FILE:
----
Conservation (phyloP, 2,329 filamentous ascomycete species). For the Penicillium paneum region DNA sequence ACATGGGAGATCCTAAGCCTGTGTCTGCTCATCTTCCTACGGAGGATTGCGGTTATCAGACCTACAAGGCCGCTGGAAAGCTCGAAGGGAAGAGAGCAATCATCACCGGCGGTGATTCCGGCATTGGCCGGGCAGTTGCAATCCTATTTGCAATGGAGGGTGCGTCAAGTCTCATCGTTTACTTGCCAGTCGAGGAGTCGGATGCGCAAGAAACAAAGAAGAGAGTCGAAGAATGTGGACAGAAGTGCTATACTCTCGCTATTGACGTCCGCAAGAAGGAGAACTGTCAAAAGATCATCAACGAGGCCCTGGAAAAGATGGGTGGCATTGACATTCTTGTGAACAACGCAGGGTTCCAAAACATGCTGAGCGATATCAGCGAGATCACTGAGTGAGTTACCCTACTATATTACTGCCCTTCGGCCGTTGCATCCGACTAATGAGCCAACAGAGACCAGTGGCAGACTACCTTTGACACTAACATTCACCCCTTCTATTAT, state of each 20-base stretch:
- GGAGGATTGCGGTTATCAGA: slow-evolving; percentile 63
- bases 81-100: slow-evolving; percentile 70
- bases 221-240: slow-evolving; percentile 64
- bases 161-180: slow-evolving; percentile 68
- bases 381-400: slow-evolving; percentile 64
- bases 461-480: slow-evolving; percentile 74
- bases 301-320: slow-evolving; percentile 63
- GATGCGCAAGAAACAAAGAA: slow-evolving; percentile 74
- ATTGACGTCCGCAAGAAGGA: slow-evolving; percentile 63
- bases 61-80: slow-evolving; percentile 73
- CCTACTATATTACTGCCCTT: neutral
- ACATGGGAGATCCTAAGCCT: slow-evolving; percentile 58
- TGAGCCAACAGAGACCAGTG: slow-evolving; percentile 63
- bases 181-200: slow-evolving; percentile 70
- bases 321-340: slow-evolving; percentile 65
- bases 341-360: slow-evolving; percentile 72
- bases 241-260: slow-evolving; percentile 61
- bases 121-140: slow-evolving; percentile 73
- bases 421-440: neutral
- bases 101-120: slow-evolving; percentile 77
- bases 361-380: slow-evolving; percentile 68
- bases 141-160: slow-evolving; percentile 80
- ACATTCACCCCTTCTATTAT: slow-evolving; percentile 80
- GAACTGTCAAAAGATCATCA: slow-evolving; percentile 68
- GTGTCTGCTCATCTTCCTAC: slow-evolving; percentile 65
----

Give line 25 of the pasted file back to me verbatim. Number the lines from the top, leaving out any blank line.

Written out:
- GAACTGTCAAAAGATCATCA: slow-evolving; percentile 68